But to do so would make the story of Vietnam part of a broader struggle between the colonized Third World and white supremacist colonialists – one that is replete with Vietnamese agency and continued defiance, first against the French, then against the Americans. But in his admirable re-telling of the Vietnam war, Lee unfortunately stops far, far short of any measure of Vietnamese agency. Instead, we are given a rehashing of the ‘American Vietnam War Movie genre.’

The opening montage, for example, also includes every classic image of Vietnamese death and victimhood: General Nguyen Ngoc Loan shooting a Viet Cong in the head, Phan Thi Kim Phuc (the ‘Napalm Girl’), piles of bodies. As Vietnamese film critic Hoai-Tran Bui writes, “Da 5 Bloods maintains that very specific American perspective of the Vietnam War: of guilt.”

The actual Vietnamese civil war, the ideological battle between communism (and within communism, with the Sino-Soviet split) and capitalism, the decades long anti-colonial struggle is simply a backdrop to the heroism and failure of what the movie’s protagonists themselves call “The American War.”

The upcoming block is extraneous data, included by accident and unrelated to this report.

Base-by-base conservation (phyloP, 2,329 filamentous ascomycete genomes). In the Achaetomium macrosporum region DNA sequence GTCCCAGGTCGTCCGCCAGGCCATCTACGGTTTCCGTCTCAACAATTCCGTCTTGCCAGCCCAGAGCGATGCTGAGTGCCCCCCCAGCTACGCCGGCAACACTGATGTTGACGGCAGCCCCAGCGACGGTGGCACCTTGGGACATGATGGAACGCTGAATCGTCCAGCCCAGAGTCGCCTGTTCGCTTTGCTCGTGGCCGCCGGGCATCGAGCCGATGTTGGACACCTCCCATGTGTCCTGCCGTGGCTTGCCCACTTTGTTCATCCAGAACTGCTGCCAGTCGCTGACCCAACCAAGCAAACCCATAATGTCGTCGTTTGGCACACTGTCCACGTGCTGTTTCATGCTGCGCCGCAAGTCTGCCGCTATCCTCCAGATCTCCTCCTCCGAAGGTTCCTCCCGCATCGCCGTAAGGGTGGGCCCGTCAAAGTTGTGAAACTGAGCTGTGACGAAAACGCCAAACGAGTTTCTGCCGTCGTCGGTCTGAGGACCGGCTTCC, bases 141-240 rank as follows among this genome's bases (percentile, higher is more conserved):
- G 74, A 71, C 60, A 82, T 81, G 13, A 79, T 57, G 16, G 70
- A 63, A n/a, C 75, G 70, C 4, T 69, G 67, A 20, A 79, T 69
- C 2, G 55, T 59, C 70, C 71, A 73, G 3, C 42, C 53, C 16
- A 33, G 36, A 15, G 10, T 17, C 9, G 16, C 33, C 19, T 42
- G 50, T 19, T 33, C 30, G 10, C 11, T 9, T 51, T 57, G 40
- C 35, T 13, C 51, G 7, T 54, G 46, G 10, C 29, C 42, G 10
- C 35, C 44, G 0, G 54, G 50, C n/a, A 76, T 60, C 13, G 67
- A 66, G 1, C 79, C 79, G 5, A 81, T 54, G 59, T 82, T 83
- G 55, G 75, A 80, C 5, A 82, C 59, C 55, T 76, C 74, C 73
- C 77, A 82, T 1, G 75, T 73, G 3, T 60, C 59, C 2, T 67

The trope of Vietnamese people as perpetual victims has a special place in the American imagination. As John F. Kennedy said in 1956, “If we are not the parents of little Vietnam, then surely we are the godparents.” In the book Friendly Fire, Katherine Kinney argues that the majority of American memoirs, novels, books and plays depict Americans killing Americans in Vietnam – that they could have been killed by Vietnamese villagers and soldiers is excluded from America’s masculinized memory. Lee’s black Americans are also killed by Americans, and by the French.

My Lai is an important part of this narrative, also memorialized by Lee. However, Nguyen writes in his long twitter rant on Da 5 Bloods, “it just puts Vietnamese into the role of victims, their only place in a guilty American conscience. We’re victims, not agents… Then they get to stew in their guilt and make it an American-centric war.”

It is telling that American history continues to center My Lai and not Dien Bien Phu – especially since Fanon gave it such importance in his own call to revolution. The historic victory over the French was not only immensely symbolic for the decolonizing leaders of the Third World: it was also the beginning of the end of a Franco-Soviet rapport, and an example of the diffusion of military tactics among Asia’s communists, from Mao to General Vo Nguyen Giap. Dien Bien Phu was a Vietnamese victory, an anti-colonial victory, a socialist victory.

The Americans were involved, of course, supporting the French on the losing side. And those involved did recognize its importance, even as it was eventually excluded from national memory. In the words of Colonel William F. Long, “Dien Bien Phu or DBP has become an acronym or shorthand symbol for defeat of the West by the East, for the triumph of primitive…. Dien Bien Phu resulted in severe political consequences.”